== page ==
Helmed by Padraig Reynolds and starring Vanessa Grasse and Cole Vigue in central roles, ‘Open 24 Hours’ centers upon Mary, the ex-girlfriend of serial killer James Lincolnfields AKA “Rain Ripper.” Mary starts her new job at a 24-hour gas station while battling her intrusive paranoid thoughts and hallucinations about James and the murders he forced her to witness. During the overnight shift of Mary’s first day, a series of unnerving events unfold in which Mary’s past catches up to her and threatens to ruin her future.
Initially, James only appears as a part of Mary’s paranoid hallucinations. Therefore, by the time he materializes in the real world, viewers and Mary alike are left to question his existence. As such, James acts as the gorey and mysterious element of the 2018 slasher horror thriller film. Due to James Lincolnfields role as a local serial killer, viewers might wonder about the existence of a similar serial killer in the real world. If so, here is everything you need to know about the origin of James Lincolnfields from ‘Open 24 Hours.’
Is James Lincolnfields a Real Serial Killer?
No, James Lincolnfields is not based on a real serial killer. In ‘Open 24 Hours,’ Mary finds out that her boyfriend, James is a serial killer after finding hacked-up dead body parts in her apartment’s flooded basement. Following this discovery, James threatens to kill Mary and her family if she reports him to the cops. Afterward, he continues his killings and makes Mary watch as he murders each victim. As a serial killer, James’ mode of operating is his tendency to kill women when it rains in order to “cleanse their souls.”
Each time it rains and James prepares to kill someone, James calls Mary and plays her an old song, “Raindrops,” to let her know he’s about to kill someone. As such, James and Mary get their nicknames “Rain Ripper” and “The Watcher,” respectively, by the press. Interestingly, director and screenwriter Padraig Reynolds crafted James Lincolnfields’ character from his own imagination without drawing direct inspiration from any particular real-world serial killer.
Discussing the origin of the character of James in an interview with Clout Communications, Reynolds recalled, “An ex-girlfriend asked me one night if I was a serial killer, who would I be?” Reynolds recalled “I said the Rain Ripper, and I would only kill when it rained. She thought that was really scary, and I kept that element for years and plugged it into Open 24 Hours.” As such, Reynolds didn’t craft his Rain Ripper serial killer after any specific individual or story.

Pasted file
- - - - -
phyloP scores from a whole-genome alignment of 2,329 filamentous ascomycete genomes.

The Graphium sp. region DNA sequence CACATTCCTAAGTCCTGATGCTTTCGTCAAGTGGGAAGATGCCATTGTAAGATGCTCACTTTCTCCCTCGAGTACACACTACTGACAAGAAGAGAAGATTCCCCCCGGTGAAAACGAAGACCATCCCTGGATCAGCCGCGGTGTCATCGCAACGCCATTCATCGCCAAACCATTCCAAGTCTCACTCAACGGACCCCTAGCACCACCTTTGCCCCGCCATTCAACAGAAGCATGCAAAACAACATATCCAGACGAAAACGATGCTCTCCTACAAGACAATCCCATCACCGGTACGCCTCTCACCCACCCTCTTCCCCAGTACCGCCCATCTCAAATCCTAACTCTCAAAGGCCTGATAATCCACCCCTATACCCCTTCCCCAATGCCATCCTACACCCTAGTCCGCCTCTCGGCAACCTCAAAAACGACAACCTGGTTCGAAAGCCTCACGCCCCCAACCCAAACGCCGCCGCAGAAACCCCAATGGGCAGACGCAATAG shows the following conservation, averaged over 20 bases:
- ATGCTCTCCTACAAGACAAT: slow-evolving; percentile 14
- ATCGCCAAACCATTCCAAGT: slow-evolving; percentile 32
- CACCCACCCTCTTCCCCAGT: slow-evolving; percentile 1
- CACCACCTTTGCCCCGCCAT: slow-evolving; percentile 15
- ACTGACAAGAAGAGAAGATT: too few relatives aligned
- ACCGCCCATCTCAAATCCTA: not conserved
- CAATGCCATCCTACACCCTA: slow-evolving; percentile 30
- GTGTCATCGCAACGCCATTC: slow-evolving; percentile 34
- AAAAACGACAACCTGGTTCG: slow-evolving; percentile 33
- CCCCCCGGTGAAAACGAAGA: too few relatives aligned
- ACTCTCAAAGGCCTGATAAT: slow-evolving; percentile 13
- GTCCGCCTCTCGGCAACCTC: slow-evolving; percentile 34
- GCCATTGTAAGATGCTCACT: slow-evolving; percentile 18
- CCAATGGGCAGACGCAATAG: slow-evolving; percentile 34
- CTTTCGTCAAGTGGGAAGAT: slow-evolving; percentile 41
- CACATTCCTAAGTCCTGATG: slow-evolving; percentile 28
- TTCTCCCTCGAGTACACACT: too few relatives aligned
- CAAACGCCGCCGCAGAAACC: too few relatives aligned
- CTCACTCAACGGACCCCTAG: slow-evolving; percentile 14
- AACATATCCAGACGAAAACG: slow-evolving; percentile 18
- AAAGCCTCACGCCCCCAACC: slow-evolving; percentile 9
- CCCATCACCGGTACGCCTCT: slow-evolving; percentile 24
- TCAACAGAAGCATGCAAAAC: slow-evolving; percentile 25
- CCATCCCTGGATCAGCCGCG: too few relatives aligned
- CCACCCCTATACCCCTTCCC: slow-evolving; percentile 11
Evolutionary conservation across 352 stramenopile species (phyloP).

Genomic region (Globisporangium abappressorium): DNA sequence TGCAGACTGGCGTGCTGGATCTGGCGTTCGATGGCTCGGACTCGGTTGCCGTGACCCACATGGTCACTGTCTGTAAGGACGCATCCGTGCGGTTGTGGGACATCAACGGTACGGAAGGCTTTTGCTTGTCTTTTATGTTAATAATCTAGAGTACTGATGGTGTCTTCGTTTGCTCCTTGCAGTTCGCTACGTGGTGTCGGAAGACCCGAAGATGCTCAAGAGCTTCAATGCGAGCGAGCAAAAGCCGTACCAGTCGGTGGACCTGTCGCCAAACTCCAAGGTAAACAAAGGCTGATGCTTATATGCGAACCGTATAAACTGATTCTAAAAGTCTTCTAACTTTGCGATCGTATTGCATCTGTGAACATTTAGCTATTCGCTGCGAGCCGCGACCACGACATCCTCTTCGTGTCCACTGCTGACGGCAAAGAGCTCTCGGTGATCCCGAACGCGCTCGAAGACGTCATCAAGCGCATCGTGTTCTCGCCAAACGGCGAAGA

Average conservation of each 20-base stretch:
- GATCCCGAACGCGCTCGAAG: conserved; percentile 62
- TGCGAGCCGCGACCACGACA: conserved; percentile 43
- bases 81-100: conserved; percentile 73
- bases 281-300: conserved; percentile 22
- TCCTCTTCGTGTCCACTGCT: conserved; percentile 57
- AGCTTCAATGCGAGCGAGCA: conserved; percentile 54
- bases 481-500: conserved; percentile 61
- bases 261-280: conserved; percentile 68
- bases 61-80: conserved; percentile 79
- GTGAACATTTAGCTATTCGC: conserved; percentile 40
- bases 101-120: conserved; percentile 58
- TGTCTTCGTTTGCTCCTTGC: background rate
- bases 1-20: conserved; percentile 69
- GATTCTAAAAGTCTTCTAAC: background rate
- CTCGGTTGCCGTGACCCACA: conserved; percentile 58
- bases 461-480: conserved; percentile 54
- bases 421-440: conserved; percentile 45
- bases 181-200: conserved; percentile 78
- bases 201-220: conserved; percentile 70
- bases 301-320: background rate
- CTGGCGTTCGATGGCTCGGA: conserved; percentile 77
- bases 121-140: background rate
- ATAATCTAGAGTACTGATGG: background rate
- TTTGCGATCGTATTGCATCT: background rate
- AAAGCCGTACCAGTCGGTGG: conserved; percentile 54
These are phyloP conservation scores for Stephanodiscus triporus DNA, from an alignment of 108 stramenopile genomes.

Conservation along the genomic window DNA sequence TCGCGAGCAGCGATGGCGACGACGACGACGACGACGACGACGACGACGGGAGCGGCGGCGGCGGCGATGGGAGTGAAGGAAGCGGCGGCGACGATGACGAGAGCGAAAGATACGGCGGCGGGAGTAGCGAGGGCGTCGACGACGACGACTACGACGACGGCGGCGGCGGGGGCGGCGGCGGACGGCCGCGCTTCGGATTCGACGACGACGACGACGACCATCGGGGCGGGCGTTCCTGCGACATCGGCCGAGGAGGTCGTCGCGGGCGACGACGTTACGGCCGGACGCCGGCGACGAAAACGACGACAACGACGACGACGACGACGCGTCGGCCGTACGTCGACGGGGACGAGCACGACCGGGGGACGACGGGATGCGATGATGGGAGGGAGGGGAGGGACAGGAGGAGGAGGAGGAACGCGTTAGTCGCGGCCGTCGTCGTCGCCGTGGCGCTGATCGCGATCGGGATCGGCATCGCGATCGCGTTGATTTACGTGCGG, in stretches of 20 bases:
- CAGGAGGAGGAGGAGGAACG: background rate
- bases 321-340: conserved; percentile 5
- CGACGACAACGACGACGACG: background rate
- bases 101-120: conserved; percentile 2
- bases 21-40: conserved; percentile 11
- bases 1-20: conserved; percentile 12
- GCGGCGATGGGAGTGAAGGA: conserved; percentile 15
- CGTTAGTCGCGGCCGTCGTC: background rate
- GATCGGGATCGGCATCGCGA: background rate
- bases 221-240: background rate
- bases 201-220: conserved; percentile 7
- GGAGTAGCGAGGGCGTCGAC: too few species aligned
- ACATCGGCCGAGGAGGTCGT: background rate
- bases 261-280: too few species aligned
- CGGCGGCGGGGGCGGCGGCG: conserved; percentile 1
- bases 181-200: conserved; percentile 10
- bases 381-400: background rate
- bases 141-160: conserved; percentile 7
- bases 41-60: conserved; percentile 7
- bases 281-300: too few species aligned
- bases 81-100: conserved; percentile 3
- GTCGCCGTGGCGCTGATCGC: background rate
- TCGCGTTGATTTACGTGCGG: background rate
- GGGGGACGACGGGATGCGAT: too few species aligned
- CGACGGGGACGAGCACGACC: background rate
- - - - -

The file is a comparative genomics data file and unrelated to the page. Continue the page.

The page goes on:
Having said that, Lam Kor-wan, one of Hong Kong’s most notorious serial killers, sometimes known as “The Rainy Night Butcher,” does possess some resemblance to the Rain Ripper from ‘Open 24 Hours.’ Lam Kor-wan killed several women, and many of his killings intentionally or not coincided with cold, rainy weather. Nevertheless, The Rainy Night Butcher doesn’t have any correlation to The Rain Ripper despite their somewhat similar attributes as serial killers.
Instead, when talking about real-life inspirations, Reynolds cited Peter Sutcliffe, known as The Yorkshire Ripper, who was an infamous serial killer in 1970s England. Sutcliffe claimed to be on a mission from god and targeted female sex workers as his victims. In his five years terrorizing Yorkshire, Sutcliffe killed 13 women and attempted to murder several others. While talking about the basis of the “Rain Ripper” in any historical figure, Reynolds stated, “The killing with the hammer part came from The Yorkshire Ripper, who used to kill off his victims with a variety of blunt objects.”
Taking the aforementioned points into consideration, we infer that ultimately, James Lincolnfields AKA the “Rain Ripper” is not based on a real serial killer. Although some similarities can be found between James’ killing sprees and real-life events, his character and storyline are simply works of fiction envisioned and executed brilliantly by the creative mind of Padraig Reynolds, who is known for his works on horror films like ‘Rites of Spring’ and ‘The Devil’s Dolls.’
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